What few people may realize from the mechanical voice which has become his trademark, is that Stephen had a lively sense of humor, which was infectious. Several of his graduate students once put a mathematician on a train wearing a ruler tied to his jacket button hole, until he could solve the topological problem that would elucidate its easy removal. Stephen was also quite adventurous, interested in the vista from atop ruins of the ancient walls in Rome, for example, or the view beyond a distant verdant hill in a damp Welsh atmosphere. When traveling, Stephen was always keen to find gifts and presents to take home to his family and would venture into European street markets or American malls in their pursuit.
In total, I was in the General Relativity group with Stephen Hawking from 1977 to 1983, and after that I assisted him at various meetings until at least 1985 (when he tragically lost his voice due to a tracheotomy). My work in Cambridge, and for nearly a decade after, focused on Hawking’s theory about the properties of black holes and, as his research associate, I worked closely with one of his graduate students. I also traveled with him extensively to meetings, both within the UK and internationally, since I was well able to understand his voice — which, to many, seemed indecipherable — and to present his talks with him.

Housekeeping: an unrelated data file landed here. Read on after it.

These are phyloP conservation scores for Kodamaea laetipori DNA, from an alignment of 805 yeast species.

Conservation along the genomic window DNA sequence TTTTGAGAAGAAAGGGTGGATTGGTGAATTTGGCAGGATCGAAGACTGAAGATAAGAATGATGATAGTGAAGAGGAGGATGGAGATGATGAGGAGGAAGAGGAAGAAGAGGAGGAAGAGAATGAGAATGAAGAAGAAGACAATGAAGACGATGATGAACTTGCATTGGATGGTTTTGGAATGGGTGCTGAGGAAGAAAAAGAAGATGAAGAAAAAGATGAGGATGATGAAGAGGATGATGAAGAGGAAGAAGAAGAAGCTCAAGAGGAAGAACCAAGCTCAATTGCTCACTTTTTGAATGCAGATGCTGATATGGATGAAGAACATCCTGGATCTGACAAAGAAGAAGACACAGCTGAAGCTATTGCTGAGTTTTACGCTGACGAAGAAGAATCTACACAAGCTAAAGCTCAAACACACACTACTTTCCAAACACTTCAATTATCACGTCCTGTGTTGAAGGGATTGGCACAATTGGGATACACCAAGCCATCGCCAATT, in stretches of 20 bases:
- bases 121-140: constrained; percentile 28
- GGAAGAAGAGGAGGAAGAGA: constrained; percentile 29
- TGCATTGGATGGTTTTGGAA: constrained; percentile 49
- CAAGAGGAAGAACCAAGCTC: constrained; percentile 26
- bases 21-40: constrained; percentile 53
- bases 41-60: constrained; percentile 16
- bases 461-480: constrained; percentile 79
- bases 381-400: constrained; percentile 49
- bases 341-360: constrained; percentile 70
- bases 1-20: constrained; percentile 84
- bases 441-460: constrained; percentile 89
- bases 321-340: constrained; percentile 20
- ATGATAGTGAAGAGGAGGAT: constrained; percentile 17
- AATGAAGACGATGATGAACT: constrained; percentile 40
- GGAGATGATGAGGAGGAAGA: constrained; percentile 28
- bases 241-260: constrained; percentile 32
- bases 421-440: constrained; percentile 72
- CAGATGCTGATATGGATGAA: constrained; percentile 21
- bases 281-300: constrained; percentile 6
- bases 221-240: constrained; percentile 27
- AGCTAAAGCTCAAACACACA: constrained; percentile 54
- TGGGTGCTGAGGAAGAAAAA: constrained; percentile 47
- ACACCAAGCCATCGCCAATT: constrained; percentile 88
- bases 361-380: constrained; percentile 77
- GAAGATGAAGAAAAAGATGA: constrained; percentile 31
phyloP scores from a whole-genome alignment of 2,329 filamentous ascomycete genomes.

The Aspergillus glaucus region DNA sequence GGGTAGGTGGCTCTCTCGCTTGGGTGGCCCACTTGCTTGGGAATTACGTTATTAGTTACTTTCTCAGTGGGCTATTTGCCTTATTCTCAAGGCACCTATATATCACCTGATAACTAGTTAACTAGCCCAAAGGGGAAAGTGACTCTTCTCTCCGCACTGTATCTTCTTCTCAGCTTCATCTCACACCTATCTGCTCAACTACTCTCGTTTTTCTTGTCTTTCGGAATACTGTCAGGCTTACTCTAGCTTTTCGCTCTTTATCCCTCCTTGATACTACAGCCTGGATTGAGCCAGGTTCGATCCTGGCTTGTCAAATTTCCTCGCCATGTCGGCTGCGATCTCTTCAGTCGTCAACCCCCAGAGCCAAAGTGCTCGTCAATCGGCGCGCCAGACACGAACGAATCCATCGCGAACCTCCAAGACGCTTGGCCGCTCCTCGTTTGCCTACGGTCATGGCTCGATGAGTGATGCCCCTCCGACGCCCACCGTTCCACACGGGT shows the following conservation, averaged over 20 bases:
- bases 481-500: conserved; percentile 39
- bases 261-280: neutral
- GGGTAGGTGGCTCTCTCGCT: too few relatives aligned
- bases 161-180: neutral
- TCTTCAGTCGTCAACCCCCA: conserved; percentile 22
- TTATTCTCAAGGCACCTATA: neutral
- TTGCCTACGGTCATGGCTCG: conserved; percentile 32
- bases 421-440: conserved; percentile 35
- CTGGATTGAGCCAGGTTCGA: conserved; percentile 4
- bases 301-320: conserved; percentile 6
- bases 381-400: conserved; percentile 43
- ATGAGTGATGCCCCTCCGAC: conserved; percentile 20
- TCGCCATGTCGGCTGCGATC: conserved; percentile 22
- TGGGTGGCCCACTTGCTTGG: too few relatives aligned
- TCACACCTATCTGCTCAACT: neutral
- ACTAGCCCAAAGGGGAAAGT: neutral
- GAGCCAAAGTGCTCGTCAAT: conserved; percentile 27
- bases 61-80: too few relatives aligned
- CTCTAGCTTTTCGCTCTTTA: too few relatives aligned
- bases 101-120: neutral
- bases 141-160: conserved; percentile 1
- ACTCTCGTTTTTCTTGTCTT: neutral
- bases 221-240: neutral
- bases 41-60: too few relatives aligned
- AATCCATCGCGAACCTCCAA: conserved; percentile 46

I learned a great deal from Stephen, especially about the nature of science. I also learned from him about how to deal with other scientists, and with bureaucrats, from the university up. But one of the most valuable things he did for me was give me freedom. While the necessity of this freedom seems intuitively obvious to great scientists, it is not always understood by university administrators. In my case, while ostensibly working on problems of quantum fields in curved spacetimes, it was the freedom to pursue an interest in the stability of rotating Kerr black holes. The nature of science is that this problem took a long time to attract the attention and interest it currently has and helps explain why I moved on to other problems for several decades. Consequently, I finally had the privilege, during a small meeting in Texas, of presenting to Stephen new results in the mathematics of self-gravity we had been using on quantum fields in curved spacetimes several decades earlier.